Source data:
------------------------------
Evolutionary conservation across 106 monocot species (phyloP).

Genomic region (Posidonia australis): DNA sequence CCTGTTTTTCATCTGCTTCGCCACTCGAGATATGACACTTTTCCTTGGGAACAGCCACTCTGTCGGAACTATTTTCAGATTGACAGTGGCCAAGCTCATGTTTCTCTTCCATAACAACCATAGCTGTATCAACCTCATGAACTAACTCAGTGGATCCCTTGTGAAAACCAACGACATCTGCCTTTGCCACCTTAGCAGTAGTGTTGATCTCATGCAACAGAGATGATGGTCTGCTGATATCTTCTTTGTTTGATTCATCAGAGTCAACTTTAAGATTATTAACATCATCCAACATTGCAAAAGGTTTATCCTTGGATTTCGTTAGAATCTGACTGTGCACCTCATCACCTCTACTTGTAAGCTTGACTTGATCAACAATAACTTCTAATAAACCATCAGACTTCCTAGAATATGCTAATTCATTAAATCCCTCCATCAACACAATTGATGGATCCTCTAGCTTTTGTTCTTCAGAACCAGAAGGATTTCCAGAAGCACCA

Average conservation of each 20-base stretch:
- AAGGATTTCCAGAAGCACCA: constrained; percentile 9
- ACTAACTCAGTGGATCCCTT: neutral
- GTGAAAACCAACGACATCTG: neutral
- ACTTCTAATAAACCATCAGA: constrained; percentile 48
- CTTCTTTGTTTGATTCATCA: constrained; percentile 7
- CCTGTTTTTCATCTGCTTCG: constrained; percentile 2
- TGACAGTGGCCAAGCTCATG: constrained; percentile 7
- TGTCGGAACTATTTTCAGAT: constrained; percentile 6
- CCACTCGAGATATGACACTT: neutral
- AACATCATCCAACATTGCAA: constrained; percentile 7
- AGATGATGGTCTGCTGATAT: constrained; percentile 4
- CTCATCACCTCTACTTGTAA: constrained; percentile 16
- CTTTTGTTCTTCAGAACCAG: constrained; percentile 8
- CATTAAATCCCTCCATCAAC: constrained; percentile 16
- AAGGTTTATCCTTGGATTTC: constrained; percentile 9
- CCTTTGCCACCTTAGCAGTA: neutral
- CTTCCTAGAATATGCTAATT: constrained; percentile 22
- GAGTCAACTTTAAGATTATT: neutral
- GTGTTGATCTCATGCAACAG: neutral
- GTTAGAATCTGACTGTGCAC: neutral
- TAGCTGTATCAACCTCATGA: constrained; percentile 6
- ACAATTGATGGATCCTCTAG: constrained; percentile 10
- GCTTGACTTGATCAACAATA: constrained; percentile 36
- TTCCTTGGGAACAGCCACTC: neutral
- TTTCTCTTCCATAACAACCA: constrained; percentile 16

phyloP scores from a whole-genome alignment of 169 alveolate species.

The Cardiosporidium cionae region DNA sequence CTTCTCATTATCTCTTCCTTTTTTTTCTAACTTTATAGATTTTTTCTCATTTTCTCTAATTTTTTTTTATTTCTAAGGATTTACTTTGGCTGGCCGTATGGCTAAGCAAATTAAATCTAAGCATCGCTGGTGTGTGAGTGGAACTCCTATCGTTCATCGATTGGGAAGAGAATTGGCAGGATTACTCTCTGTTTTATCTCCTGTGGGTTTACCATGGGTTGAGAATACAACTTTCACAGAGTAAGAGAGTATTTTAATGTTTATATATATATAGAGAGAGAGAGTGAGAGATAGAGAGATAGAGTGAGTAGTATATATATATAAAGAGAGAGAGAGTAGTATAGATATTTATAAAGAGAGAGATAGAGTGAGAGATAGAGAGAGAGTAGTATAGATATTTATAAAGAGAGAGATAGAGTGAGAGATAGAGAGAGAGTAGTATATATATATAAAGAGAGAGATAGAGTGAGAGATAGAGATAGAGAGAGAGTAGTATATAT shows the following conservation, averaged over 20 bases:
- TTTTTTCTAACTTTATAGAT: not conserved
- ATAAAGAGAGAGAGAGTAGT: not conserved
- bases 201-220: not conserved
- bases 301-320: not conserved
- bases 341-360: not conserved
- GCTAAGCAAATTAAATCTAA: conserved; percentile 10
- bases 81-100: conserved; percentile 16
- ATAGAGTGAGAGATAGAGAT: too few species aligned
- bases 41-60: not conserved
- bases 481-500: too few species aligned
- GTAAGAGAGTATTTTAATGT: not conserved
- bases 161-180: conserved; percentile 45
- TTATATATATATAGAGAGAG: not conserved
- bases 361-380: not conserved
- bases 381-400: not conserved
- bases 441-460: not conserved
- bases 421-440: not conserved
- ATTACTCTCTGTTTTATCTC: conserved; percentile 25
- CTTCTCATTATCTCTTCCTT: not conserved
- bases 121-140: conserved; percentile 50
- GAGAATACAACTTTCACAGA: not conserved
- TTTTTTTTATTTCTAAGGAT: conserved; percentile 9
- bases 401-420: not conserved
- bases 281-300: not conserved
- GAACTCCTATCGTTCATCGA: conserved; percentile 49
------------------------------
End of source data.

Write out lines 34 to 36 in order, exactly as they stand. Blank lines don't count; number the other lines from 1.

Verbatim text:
- bases 301-320: not conserved
- bases 341-360: not conserved
- GCTAAGCAAATTAAATCTAA: conserved; percentile 10